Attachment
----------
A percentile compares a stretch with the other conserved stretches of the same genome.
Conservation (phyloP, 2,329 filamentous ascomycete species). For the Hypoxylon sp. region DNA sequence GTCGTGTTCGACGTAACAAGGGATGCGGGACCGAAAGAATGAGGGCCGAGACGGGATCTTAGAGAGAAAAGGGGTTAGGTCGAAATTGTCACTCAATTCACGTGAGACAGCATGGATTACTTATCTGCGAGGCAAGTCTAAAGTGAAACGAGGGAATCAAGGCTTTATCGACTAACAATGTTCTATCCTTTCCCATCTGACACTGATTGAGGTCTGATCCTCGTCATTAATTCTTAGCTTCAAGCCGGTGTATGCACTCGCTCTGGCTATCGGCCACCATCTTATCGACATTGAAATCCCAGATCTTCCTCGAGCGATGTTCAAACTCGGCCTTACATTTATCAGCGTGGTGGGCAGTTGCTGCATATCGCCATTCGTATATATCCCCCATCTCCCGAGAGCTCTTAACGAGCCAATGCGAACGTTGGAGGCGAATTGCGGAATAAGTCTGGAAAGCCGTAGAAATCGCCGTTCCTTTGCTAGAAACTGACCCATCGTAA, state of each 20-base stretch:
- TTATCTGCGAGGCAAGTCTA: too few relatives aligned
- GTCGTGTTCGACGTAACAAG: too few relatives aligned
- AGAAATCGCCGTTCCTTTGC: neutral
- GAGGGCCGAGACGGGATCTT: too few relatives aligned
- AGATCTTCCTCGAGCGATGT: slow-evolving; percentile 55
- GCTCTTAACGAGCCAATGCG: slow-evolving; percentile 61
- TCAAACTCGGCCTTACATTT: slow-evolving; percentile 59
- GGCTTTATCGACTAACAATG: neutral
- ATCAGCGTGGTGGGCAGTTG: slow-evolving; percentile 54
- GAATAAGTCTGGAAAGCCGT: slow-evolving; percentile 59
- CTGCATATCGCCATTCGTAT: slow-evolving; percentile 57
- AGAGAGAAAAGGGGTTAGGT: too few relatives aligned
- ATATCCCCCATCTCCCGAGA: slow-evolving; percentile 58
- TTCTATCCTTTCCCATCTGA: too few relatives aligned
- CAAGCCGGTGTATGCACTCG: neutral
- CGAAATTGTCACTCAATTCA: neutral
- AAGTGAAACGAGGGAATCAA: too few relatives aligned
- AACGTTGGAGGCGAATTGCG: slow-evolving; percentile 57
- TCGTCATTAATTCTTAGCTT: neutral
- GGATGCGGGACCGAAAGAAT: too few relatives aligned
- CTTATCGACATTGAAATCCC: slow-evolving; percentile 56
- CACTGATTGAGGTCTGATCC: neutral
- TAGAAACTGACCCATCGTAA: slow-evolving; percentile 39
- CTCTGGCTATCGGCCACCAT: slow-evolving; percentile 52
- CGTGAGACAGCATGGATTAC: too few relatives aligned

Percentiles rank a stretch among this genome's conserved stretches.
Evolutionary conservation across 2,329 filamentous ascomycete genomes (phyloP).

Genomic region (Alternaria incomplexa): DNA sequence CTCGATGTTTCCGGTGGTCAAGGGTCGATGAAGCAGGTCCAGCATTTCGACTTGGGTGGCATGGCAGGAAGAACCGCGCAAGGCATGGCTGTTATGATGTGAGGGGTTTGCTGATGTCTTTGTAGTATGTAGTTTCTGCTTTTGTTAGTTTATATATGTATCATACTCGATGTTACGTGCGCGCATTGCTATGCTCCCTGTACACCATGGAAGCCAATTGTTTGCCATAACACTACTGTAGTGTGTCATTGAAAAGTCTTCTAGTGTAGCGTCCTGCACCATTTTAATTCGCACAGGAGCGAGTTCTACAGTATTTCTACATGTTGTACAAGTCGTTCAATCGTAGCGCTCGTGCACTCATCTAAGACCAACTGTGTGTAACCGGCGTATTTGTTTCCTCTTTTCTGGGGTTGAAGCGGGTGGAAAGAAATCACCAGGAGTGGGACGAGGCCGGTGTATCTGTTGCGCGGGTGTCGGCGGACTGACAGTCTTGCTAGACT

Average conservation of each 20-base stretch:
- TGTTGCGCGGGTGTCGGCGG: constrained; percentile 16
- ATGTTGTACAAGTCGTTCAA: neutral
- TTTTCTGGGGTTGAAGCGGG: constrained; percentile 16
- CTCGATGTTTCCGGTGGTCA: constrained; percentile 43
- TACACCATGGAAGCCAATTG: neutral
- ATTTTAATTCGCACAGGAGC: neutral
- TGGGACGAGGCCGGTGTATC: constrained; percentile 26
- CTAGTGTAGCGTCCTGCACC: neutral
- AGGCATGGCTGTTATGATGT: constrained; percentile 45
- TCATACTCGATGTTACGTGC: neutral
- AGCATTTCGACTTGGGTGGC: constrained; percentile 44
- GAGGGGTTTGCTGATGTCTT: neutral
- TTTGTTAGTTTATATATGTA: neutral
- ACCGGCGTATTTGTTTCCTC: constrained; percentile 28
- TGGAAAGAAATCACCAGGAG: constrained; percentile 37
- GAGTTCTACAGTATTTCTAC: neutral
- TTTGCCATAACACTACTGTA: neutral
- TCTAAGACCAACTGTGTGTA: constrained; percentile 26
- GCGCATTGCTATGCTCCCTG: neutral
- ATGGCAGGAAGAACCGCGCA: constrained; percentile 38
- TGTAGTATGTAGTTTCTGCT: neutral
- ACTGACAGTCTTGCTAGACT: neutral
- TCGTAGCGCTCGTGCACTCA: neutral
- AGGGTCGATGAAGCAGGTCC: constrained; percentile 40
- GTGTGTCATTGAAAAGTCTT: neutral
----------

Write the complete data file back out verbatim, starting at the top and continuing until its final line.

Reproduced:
A percentile compares a stretch with the other conserved stretches of the same genome.
Conservation (phyloP, 2,329 filamentous ascomycete species). For the Hypoxylon sp. region DNA sequence GTCGTGTTCGACGTAACAAGGGATGCGGGACCGAAAGAATGAGGGCCGAGACGGGATCTTAGAGAGAAAAGGGGTTAGGTCGAAATTGTCACTCAATTCACGTGAGACAGCATGGATTACTTATCTGCGAGGCAAGTCTAAAGTGAAACGAGGGAATCAAGGCTTTATCGACTAACAATGTTCTATCCTTTCCCATCTGACACTGATTGAGGTCTGATCCTCGTCATTAATTCTTAGCTTCAAGCCGGTGTATGCACTCGCTCTGGCTATCGGCCACCATCTTATCGACATTGAAATCCCAGATCTTCCTCGAGCGATGTTCAAACTCGGCCTTACATTTATCAGCGTGGTGGGCAGTTGCTGCATATCGCCATTCGTATATATCCCCCATCTCCCGAGAGCTCTTAACGAGCCAATGCGAACGTTGGAGGCGAATTGCGGAATAAGTCTGGAAAGCCGTAGAAATCGCCGTTCCTTTGCTAGAAACTGACCCATCGTAA, state of each 20-base stretch:
- TTATCTGCGAGGCAAGTCTA: too few relatives aligned
- GTCGTGTTCGACGTAACAAG: too few relatives aligned
- AGAAATCGCCGTTCCTTTGC: neutral
- GAGGGCCGAGACGGGATCTT: too few relatives aligned
- AGATCTTCCTCGAGCGATGT: slow-evolving; percentile 55
- GCTCTTAACGAGCCAATGCG: slow-evolving; percentile 61
- TCAAACTCGGCCTTACATTT: slow-evolving; percentile 59
- GGCTTTATCGACTAACAATG: neutral
- ATCAGCGTGGTGGGCAGTTG: slow-evolving; percentile 54
- GAATAAGTCTGGAAAGCCGT: slow-evolving; percentile 59
- CTGCATATCGCCATTCGTAT: slow-evolving; percentile 57
- AGAGAGAAAAGGGGTTAGGT: too few relatives aligned
- ATATCCCCCATCTCCCGAGA: slow-evolving; percentile 58
- TTCTATCCTTTCCCATCTGA: too few relatives aligned
- CAAGCCGGTGTATGCACTCG: neutral
- CGAAATTGTCACTCAATTCA: neutral
- AAGTGAAACGAGGGAATCAA: too few relatives aligned
- AACGTTGGAGGCGAATTGCG: slow-evolving; percentile 57
- TCGTCATTAATTCTTAGCTT: neutral
- GGATGCGGGACCGAAAGAAT: too few relatives aligned
- CTTATCGACATTGAAATCCC: slow-evolving; percentile 56
- CACTGATTGAGGTCTGATCC: neutral
- TAGAAACTGACCCATCGTAA: slow-evolving; percentile 39
- CTCTGGCTATCGGCCACCAT: slow-evolving; percentile 52
- CGTGAGACAGCATGGATTAC: too few relatives aligned

Percentiles rank a stretch among this genome's conserved stretches.
Evolutionary conservation across 2,329 filamentous ascomycete genomes (phyloP).

Genomic region (Alternaria incomplexa): DNA sequence CTCGATGTTTCCGGTGGTCAAGGGTCGATGAAGCAGGTCCAGCATTTCGACTTGGGTGGCATGGCAGGAAGAACCGCGCAAGGCATGGCTGTTATGATGTGAGGGGTTTGCTGATGTCTTTGTAGTATGTAGTTTCTGCTTTTGTTAGTTTATATATGTATCATACTCGATGTTACGTGCGCGCATTGCTATGCTCCCTGTACACCATGGAAGCCAATTGTTTGCCATAACACTACTGTAGTGTGTCATTGAAAAGTCTTCTAGTGTAGCGTCCTGCACCATTTTAATTCGCACAGGAGCGAGTTCTACAGTATTTCTACATGTTGTACAAGTCGTTCAATCGTAGCGCTCGTGCACTCATCTAAGACCAACTGTGTGTAACCGGCGTATTTGTTTCCTCTTTTCTGGGGTTGAAGCGGGTGGAAAGAAATCACCAGGAGTGGGACGAGGCCGGTGTATCTGTTGCGCGGGTGTCGGCGGACTGACAGTCTTGCTAGACT

Average conservation of each 20-base stretch:
- TGTTGCGCGGGTGTCGGCGG: constrained; percentile 16
- ATGTTGTACAAGTCGTTCAA: neutral
- TTTTCTGGGGTTGAAGCGGG: constrained; percentile 16
- CTCGATGTTTCCGGTGGTCA: constrained; percentile 43
- TACACCATGGAAGCCAATTG: neutral
- ATTTTAATTCGCACAGGAGC: neutral
- TGGGACGAGGCCGGTGTATC: constrained; percentile 26
- CTAGTGTAGCGTCCTGCACC: neutral
- AGGCATGGCTGTTATGATGT: constrained; percentile 45
- TCATACTCGATGTTACGTGC: neutral
- AGCATTTCGACTTGGGTGGC: constrained; percentile 44
- GAGGGGTTTGCTGATGTCTT: neutral
- TTTGTTAGTTTATATATGTA: neutral
- ACCGGCGTATTTGTTTCCTC: constrained; percentile 28
- TGGAAAGAAATCACCAGGAG: constrained; percentile 37
- GAGTTCTACAGTATTTCTAC: neutral
- TTTGCCATAACACTACTGTA: neutral
- TCTAAGACCAACTGTGTGTA: constrained; percentile 26
- GCGCATTGCTATGCTCCCTG: neutral
- ATGGCAGGAAGAACCGCGCA: constrained; percentile 38
- TGTAGTATGTAGTTTCTGCT: neutral
- ACTGACAGTCTTGCTAGACT: neutral
- TCGTAGCGCTCGTGCACTCA: neutral
- AGGGTCGATGAAGCAGGTCC: constrained; percentile 40
- GTGTGTCATTGAAAAGTCTT: neutral